I discovered a parallel universe in the Muslim community of which I was temporarily a member. There is a religious switch that gets flicked on when you enter a mosque. Muslim women, well accomplished in the secular world and their careers, accept their spiritual inferior status. Men who need to over-compensate their masculinity direct women to the backdoor entrance, and gay Muslims go back into the closet.

I have always had a seed of doubt on how Islam should be defined and by whom. I believed a lot of what my parents taught me, but there were some teachings that didn’t sit well with me. As a young girl I had an issue with the understanding that menstruating women are deemed ‘dirty’, and as a result are not allowed to pray, or touch the Quran. And at 12 years old, when I tried to do the call for prayer, my mother quickly forbade me, stating “girls are not allowed to do that!” How could God discriminate against girls and women? It just didn’t make sense. Life has a way of helping you ignore nagging and difficult questions about one’s own identity; it is easier to just sweep it under the rug. But 9-11 forced me to reanalyze my Islam, to expose it for what it truly was, to relearn it in a way that forced me to completely surrender to that process, making my faith very fragile. In the aftermath of 9-11 America became an ugly place for Muslims, but the beauty in that was that it tested me. With the freedom to think and read, for the first time, I allowed myself to discover pure Islam.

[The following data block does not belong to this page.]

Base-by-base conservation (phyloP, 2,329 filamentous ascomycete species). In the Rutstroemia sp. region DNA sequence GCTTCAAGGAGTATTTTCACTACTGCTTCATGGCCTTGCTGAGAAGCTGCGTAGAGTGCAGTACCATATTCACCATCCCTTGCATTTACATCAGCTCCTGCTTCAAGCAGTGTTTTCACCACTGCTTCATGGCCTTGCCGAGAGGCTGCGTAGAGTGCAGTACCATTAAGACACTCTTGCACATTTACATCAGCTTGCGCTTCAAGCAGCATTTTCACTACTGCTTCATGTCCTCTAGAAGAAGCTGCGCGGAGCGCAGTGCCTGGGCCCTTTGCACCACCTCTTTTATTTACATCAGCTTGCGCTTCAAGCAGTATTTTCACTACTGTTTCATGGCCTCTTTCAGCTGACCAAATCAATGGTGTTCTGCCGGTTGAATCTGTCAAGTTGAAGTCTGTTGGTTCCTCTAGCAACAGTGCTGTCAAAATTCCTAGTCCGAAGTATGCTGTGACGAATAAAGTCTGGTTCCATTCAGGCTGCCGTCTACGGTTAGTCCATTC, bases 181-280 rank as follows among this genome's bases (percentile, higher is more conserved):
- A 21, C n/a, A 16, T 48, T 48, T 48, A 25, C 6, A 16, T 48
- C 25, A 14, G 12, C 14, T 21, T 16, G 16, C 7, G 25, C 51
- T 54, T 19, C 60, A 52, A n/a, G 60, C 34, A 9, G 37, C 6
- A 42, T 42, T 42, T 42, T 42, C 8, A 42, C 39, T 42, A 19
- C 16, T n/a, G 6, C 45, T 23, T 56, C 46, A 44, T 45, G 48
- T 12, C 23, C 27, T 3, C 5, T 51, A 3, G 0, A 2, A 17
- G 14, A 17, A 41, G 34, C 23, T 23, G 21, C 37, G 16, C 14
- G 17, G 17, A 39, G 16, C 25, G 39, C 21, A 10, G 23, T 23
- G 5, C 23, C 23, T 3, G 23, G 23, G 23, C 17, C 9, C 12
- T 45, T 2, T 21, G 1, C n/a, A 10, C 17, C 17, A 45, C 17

As a songwriter, fresh out of college, I was no activist. I wrote pop and commercial music, and with 9-11 I decided to write pop songs about Islam. That would be my contribution. I thought the Muslim community was going to appreciate my efforts, but was instead rejected simply for being a female singer. This rejection awoke the prejudices I learned from my mother. In revisiting Islam, I not only discovered the roots of these prejudices but also discovered a plethora of other damaging beliefs camouflaged in Islam. With this knowledge of injustice, my activism was born.